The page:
Lockdown had a major impact on the UK's mental health, including increased rates of suicidal thoughts, according to new research.
The study, led by the University of Glasgow, examined the effects of COVID-19 during the height of the pandemic. Certain groups are said to be particularly at risk, including young people and women.
This publication is the most detailed examination of how the UK's adult population coped during the first weeks of lockdown, when people were given strict orders to stay home.
Researchers say public health measures, like lockdowns, are necessary to protect the general population, but warn they may have a "profound and long-lasting" effect on mental health and will extend beyond those who have been affected by the virus.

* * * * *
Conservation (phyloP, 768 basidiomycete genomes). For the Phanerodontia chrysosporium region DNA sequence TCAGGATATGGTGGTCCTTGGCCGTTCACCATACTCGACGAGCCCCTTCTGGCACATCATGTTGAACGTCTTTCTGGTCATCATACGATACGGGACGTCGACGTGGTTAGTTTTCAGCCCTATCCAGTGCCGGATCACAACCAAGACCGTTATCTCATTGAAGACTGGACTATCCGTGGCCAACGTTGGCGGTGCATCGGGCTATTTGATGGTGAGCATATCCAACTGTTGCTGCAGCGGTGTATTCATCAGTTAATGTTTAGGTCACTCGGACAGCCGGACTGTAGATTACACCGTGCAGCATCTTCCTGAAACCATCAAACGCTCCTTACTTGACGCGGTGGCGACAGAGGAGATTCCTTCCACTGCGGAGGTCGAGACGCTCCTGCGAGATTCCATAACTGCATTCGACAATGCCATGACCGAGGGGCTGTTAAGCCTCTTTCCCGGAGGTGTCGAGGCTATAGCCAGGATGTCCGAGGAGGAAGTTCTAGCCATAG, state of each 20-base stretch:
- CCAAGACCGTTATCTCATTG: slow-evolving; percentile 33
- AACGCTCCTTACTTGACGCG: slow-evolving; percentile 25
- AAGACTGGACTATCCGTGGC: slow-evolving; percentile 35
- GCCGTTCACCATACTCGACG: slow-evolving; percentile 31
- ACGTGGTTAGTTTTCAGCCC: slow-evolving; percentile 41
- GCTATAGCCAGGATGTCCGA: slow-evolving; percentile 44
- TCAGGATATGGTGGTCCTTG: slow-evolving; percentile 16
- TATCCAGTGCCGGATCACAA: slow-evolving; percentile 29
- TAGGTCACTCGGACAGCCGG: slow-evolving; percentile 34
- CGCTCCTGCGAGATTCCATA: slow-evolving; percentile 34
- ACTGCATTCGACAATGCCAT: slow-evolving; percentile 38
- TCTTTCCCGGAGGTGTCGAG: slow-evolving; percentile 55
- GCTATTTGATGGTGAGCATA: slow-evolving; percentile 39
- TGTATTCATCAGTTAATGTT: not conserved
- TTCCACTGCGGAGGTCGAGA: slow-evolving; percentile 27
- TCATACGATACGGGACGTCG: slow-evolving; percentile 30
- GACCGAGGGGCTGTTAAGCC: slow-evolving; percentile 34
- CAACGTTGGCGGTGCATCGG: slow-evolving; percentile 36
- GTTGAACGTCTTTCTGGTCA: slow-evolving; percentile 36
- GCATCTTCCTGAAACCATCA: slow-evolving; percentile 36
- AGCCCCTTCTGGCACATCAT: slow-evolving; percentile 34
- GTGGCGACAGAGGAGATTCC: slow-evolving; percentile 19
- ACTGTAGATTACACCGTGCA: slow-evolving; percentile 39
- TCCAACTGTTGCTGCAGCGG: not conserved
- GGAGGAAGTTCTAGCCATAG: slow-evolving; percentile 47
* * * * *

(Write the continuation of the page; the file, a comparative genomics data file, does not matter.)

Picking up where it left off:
The study, published in the British Journal of Psychiatry, looked at three blocks of time between March 31 and May 11.
Just over 3,000 adults in the UK were surveyed and a range of mental health factors were considered, including depression, loneliness, suicide attempts and self-harm.
The study found suicidal thoughts increased from 8% to 10% and they were highest among young adults (18-29 years), rising from 12.5% to 14%. The researchers say that, even though those are relatively small rises, they are significant because of the short period of time they happened over.
"The majority of people did not report any suicidal thoughts, but this creeping rise over a very short period of time is a concern," says Prof Rory O'Connor, chair in health psychology at the University of Glasgow's Institute of Health and Wellbeing.
Source: BBC News, 21 October 2020